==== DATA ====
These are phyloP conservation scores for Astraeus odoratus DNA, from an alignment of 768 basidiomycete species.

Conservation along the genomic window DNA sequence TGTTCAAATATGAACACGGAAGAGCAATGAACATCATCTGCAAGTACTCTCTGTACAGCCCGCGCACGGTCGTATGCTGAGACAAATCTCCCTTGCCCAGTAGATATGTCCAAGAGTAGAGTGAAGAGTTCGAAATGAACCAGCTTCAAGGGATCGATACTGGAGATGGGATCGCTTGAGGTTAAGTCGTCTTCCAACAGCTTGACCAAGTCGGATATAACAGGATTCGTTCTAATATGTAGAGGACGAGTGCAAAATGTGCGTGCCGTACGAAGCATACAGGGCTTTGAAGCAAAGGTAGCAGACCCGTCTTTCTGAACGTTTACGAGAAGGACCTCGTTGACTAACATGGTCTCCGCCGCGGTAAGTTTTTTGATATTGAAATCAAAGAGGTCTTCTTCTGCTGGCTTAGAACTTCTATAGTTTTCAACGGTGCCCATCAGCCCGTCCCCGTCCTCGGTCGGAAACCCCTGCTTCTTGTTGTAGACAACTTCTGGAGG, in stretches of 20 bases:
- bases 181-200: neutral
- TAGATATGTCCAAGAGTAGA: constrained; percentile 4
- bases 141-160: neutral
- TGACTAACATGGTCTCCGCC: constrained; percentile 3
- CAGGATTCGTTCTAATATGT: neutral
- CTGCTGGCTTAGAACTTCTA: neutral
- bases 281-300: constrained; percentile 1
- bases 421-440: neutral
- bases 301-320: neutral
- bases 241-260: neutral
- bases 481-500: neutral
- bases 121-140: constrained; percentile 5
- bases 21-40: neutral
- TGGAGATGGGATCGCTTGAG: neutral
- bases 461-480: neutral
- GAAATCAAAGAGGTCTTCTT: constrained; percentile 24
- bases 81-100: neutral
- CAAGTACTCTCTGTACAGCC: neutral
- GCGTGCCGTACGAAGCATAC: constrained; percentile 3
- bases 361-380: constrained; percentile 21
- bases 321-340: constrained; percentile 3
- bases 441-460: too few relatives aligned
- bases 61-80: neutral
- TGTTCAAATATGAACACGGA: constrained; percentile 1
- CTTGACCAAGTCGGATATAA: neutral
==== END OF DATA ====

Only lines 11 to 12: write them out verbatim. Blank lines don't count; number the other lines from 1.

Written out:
- bases 301-320: neutral
- bases 241-260: neutral